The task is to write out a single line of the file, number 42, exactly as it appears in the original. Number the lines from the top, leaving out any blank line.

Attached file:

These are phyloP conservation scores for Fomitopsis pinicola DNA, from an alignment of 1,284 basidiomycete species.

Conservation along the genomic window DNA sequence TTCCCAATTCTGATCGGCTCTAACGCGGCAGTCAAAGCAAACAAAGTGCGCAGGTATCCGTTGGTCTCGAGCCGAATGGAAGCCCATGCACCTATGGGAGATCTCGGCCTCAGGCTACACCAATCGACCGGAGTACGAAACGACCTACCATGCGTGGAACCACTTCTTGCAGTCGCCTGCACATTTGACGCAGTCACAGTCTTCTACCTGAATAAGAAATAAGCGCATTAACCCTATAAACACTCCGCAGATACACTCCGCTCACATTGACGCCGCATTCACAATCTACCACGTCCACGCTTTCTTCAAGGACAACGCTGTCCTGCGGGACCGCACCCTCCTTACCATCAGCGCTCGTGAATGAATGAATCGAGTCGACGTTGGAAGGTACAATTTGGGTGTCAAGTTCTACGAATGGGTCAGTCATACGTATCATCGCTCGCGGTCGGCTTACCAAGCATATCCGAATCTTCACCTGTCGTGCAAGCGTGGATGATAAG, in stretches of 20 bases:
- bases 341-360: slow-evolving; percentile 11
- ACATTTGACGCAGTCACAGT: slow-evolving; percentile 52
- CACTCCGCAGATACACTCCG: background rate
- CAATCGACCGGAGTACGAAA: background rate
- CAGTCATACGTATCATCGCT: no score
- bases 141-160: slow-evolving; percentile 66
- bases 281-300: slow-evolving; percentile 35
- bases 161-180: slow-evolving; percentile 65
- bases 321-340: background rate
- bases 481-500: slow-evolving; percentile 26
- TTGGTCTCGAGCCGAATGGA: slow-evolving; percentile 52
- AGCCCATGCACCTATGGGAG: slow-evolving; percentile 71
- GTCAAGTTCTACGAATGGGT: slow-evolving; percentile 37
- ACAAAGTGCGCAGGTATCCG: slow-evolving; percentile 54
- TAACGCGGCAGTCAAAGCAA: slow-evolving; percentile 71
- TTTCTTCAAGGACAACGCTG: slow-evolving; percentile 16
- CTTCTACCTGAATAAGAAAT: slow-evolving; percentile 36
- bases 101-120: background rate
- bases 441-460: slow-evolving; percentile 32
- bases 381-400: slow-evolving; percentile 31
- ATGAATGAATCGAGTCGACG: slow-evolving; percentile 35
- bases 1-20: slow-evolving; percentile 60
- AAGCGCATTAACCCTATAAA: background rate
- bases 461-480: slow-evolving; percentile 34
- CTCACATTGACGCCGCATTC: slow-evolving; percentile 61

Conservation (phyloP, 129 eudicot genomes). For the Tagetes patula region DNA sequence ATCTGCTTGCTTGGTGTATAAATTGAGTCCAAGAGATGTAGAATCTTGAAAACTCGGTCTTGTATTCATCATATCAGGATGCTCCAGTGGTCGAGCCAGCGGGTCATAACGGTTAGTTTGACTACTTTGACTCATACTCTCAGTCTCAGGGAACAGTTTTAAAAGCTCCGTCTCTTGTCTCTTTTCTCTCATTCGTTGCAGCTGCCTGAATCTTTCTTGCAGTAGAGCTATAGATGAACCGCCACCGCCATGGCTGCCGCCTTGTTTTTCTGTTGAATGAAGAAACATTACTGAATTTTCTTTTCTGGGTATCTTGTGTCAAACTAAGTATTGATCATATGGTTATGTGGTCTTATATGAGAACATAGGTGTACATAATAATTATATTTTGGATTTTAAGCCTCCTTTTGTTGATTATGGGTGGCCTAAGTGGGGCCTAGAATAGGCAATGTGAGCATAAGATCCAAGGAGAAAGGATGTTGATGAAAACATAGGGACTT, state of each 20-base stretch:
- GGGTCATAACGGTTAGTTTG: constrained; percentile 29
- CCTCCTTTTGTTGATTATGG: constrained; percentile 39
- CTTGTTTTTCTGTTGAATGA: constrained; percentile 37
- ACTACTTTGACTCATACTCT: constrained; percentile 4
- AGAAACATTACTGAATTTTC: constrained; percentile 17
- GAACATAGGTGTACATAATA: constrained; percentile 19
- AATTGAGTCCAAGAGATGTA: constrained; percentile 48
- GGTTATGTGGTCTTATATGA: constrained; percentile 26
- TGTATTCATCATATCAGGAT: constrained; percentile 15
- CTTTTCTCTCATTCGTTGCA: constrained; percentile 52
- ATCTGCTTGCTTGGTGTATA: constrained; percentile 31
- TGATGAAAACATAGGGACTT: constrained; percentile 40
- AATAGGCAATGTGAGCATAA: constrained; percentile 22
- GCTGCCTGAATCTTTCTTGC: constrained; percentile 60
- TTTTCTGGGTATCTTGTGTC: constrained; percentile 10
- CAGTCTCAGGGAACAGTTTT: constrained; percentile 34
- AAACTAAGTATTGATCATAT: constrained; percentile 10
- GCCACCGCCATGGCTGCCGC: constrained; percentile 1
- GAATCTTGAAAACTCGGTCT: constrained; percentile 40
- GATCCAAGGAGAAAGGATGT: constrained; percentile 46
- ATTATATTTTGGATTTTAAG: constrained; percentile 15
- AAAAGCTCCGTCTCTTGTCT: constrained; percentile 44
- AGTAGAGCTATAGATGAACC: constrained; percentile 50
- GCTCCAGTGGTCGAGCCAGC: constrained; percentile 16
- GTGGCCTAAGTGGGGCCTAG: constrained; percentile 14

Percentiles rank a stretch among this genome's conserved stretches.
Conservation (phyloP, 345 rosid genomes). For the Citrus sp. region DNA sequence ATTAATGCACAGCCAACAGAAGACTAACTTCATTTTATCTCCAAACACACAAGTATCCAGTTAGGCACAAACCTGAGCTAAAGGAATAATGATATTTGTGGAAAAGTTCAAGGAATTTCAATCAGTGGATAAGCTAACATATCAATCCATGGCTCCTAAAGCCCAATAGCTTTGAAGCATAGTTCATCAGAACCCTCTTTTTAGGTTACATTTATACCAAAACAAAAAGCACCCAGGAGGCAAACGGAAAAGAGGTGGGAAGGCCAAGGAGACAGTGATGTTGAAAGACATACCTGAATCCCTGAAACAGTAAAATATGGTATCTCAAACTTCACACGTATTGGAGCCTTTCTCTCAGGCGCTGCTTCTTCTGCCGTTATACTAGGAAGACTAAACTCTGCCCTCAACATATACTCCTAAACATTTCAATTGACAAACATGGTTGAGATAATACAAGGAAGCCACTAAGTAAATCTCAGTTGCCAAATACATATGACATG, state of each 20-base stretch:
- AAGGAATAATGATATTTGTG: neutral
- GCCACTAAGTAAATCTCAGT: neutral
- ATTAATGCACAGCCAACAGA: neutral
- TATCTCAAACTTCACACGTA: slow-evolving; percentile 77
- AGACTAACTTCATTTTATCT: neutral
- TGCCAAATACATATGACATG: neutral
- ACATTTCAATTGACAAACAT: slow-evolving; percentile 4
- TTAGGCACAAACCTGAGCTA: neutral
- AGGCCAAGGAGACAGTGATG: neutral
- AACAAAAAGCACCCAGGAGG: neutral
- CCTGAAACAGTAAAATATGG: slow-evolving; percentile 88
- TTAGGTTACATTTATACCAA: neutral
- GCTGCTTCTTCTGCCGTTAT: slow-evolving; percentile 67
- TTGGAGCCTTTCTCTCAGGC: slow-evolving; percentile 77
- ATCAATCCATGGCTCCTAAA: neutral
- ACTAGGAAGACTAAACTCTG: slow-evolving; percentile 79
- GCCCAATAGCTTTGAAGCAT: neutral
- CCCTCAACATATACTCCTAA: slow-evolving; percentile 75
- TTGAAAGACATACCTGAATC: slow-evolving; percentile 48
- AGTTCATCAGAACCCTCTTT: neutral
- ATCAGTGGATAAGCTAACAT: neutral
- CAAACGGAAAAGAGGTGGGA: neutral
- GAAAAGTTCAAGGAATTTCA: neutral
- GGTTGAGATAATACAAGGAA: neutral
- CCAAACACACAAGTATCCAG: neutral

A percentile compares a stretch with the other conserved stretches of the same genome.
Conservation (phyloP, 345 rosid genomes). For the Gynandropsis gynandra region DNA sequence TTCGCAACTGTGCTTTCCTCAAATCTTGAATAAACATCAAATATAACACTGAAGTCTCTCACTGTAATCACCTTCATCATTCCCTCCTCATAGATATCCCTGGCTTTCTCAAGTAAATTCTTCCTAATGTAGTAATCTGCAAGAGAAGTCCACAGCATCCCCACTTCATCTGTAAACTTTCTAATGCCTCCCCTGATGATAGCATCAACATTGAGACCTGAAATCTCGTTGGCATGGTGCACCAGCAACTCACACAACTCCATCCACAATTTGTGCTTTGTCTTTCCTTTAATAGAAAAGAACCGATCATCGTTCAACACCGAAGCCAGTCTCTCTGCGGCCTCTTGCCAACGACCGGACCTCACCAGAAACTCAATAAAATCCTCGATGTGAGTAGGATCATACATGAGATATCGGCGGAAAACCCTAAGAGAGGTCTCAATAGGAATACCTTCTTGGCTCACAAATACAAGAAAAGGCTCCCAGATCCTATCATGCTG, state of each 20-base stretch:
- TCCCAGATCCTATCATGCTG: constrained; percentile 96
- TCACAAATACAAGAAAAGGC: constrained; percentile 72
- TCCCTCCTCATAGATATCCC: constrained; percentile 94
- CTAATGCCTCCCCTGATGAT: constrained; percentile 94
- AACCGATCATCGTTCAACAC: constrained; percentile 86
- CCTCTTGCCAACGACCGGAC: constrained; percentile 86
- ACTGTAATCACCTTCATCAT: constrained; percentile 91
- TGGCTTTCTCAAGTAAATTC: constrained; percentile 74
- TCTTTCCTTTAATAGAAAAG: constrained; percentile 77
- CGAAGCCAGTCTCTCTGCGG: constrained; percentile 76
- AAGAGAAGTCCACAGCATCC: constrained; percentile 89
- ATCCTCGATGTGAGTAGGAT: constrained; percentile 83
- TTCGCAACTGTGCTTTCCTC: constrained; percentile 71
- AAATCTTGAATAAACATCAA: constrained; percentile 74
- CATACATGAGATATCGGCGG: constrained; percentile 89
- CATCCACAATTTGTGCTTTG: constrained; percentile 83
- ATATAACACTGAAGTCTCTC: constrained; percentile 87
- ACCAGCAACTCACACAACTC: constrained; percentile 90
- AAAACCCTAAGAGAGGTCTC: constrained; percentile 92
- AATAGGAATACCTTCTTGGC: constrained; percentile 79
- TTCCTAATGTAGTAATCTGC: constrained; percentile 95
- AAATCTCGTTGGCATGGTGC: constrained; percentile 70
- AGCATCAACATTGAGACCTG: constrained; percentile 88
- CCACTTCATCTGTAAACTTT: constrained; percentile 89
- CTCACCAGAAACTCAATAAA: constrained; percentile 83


- GCTGCCTGAATCTTTCTTGC: constrained; percentile 60